Levin Opening Statement at Markup for FY21 Budget Reconciliation
WASHINGTON, D.C. – Today, Congressman Andy Levin (MI-09) delivered the following opening statement at today’s markup of the Education and Labor Committee provisions in the Fiscal Year 2021 budget reconciliation bill.
You can watch his remarks here or read a transcript below:
“Mr. Chairman, my constituents in Macomb and Oakland County Michigan are suffering. Too many are struggling to put food on the table. Too many are facing eviction. Their small businesses into which they’ve poured their hearts and souls are closing. They’re worried that their kids have fallen behind in school and they’re figuring out how they can afford child care. Working people are afraid they’ll get sick at work—or make their families sick when they come home from work.
“These aren’t small problems. These are enormous, stay-up-all-night-at-your-kitchen-table-worrying-about-your-family’s-future kinds of problems. I think most of us have faced those kinds of challenges. I know my family has. I’m the father of four kids and my dad and my mother-in-law are both 89-years-old. The question we’re faced with now is, are we going to help those families, or are we going to make them go it alone? And if we don’t respond in a way that meets the scale of the crises facing our communities, what are the consequences?
“We know what will happen with respect to the virus itself if we don’t meet this moment, because we saw what happened when the last administration did nothing to stop it. We’re nearing half a million American deaths—half a million moms, dads, neighbors, coworkers, friends.
“We also know what will happen to the economy if we don’t meet this moment. Experts have been clear that it may be over a decade before unemployment returns to pre-pandemic levels if we don’t act. Now is the time for us to invest in students, workers and families, so we can avoid years of economic stagnation and suffering. If we aim too low Mr. Chairman, the financial consequences will be catastrophic, they’ll be long-lasting and they’ll be borne by the families who can least afford it.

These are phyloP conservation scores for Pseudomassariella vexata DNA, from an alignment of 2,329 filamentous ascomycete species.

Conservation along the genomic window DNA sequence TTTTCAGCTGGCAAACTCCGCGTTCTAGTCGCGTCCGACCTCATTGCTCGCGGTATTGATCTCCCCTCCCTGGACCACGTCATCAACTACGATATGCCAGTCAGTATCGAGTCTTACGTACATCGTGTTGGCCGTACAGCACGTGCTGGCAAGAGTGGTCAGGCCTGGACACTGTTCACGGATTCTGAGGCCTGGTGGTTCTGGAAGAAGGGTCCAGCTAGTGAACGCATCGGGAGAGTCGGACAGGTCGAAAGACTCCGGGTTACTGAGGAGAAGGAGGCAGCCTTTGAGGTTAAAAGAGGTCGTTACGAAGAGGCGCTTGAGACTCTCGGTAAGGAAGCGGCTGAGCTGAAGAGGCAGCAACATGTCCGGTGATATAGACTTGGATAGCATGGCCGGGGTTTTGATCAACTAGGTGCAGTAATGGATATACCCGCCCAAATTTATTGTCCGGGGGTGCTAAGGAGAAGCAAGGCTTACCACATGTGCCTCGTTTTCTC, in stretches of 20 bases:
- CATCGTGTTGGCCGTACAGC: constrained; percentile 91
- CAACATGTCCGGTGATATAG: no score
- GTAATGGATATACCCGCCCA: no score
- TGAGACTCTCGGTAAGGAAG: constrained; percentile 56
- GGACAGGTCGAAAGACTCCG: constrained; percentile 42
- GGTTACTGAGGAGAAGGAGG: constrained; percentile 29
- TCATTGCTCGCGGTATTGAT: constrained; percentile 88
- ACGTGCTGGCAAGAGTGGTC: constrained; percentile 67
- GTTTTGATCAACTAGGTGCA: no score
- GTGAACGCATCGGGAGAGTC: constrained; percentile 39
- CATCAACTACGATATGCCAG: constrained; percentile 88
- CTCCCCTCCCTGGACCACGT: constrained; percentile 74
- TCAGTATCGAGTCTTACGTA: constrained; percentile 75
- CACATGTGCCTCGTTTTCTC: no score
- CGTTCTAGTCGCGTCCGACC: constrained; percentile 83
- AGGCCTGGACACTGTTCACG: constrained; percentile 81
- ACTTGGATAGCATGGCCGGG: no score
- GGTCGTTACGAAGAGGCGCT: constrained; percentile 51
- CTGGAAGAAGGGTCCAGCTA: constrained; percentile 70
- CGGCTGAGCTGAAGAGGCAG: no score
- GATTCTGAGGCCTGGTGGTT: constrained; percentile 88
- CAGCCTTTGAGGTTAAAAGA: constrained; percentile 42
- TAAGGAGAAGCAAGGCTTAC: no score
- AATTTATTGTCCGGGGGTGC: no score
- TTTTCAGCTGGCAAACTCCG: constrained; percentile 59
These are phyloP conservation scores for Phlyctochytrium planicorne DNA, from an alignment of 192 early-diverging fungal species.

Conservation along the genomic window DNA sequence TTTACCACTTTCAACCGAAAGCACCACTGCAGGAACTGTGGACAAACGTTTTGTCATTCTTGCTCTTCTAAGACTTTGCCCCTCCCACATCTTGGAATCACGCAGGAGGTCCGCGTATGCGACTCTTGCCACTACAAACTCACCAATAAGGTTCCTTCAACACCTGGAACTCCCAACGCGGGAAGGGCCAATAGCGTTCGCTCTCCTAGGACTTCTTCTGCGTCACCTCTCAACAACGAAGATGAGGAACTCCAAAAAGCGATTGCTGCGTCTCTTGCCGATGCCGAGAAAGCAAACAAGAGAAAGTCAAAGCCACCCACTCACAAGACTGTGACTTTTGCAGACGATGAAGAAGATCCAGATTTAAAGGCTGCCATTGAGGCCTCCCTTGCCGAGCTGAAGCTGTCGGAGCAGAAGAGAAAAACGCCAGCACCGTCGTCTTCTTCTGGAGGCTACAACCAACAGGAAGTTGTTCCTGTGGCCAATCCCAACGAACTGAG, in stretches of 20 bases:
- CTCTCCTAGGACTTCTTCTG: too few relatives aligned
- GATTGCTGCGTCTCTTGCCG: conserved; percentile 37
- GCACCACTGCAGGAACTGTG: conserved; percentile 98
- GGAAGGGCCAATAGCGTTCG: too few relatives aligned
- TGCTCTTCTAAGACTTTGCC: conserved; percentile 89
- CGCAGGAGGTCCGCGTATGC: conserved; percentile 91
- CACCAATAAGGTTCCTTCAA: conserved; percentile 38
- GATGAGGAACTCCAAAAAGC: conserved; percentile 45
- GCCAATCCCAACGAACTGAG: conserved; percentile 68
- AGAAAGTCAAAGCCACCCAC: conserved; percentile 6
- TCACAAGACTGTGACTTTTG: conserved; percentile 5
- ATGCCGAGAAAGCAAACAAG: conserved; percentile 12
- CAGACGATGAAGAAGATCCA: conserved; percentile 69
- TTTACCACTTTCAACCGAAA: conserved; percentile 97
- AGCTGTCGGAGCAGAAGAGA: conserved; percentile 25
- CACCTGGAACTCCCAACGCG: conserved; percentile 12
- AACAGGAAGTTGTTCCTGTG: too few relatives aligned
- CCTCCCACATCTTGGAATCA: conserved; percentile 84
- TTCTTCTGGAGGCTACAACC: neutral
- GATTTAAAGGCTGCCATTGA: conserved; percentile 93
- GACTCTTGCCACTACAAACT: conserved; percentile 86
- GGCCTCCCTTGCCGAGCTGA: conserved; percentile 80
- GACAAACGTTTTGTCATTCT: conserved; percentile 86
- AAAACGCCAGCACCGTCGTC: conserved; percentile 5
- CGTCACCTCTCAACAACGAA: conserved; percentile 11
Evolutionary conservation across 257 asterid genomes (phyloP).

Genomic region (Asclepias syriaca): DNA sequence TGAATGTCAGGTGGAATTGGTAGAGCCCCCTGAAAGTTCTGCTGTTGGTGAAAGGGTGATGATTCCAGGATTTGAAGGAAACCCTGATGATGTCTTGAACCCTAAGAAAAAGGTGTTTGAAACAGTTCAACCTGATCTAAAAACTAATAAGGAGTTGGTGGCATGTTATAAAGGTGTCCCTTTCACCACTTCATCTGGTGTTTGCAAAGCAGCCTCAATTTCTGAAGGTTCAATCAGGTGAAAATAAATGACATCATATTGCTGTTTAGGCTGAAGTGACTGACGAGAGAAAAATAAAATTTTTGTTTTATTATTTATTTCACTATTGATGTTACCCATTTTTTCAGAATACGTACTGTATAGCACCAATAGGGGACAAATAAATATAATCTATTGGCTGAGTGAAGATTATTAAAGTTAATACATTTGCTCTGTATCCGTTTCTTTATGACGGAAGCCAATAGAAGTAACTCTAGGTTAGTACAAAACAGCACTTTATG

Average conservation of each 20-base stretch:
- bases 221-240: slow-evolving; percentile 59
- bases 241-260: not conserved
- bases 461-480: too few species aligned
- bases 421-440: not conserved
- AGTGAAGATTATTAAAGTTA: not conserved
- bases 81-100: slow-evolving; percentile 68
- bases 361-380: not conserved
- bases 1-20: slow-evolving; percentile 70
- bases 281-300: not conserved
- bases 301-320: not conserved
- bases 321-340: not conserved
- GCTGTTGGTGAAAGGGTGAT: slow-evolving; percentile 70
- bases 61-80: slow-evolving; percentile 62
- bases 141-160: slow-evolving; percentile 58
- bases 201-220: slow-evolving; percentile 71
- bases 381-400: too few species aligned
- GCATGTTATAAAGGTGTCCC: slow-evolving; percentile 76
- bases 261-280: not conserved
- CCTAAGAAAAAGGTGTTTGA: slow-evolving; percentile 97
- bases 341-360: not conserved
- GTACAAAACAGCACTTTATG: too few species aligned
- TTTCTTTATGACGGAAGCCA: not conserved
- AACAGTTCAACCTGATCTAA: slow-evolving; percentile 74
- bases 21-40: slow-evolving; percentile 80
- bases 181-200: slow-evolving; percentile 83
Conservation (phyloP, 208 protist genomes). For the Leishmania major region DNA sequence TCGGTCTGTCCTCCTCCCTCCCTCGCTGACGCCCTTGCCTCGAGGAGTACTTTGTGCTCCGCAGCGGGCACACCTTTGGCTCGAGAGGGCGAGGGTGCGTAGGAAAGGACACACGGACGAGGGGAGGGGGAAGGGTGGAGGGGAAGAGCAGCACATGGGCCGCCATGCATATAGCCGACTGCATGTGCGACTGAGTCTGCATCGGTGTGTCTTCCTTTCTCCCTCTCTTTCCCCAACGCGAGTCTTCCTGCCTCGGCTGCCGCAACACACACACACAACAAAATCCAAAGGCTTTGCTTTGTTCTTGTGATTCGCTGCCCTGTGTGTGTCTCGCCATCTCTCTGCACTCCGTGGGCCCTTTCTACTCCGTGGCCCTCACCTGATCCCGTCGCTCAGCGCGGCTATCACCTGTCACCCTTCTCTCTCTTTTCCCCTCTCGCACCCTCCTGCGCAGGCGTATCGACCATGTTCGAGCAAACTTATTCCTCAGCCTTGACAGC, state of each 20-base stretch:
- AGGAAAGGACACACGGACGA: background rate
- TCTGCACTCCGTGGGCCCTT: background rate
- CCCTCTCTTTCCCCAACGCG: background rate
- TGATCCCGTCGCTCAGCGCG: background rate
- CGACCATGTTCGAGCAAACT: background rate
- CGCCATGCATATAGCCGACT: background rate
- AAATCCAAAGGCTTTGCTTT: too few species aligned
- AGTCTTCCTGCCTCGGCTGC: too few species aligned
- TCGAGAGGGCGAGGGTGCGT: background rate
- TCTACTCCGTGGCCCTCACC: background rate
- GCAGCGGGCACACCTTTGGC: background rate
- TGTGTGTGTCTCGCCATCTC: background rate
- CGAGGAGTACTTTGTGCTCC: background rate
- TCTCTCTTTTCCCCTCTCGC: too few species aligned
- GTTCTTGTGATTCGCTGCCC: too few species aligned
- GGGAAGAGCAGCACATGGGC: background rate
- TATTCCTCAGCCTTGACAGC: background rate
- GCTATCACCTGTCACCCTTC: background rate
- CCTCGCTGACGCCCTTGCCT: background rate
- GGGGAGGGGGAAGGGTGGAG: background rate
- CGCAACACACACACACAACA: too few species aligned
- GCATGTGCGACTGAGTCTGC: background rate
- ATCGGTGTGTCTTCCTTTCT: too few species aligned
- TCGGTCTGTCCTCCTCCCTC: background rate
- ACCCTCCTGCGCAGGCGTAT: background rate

“We have a chance not just to get folks the one-time resources they need to get through the pandemic, but also to give millions of Americans a forever-raise. The bill before us would raise the minimum wage gradually to $15 an hour by 2025 and eliminate sub-minimum wage for tipped workers, workers with disabilities, and students. That means higher pay for 27 million low-wage workers. It means lifting nearly 1 million people out of poverty. It means an extra $333 billion in the pockets of affected workers and their families—money that in turn will accelerate our economic recovery, because Mr. Chairman, low-wage workers spend money when they get it because they need to meet their needs.
“If you ask me, the choice is clear, and it’s clear to the American people, too. A Quinnipiac poll found last week that 68 percent of Americans—almost 7-in-10—support this relief bill.
“We have an opportunity, with this bill, to give our constituents the relief they’ve been waiting for for nearly a year. A vote for this bill is a vote to answer their call. A vote against it is a vote telling our constituents to just keep waiting.
I urge my colleagues to vote for this bill.”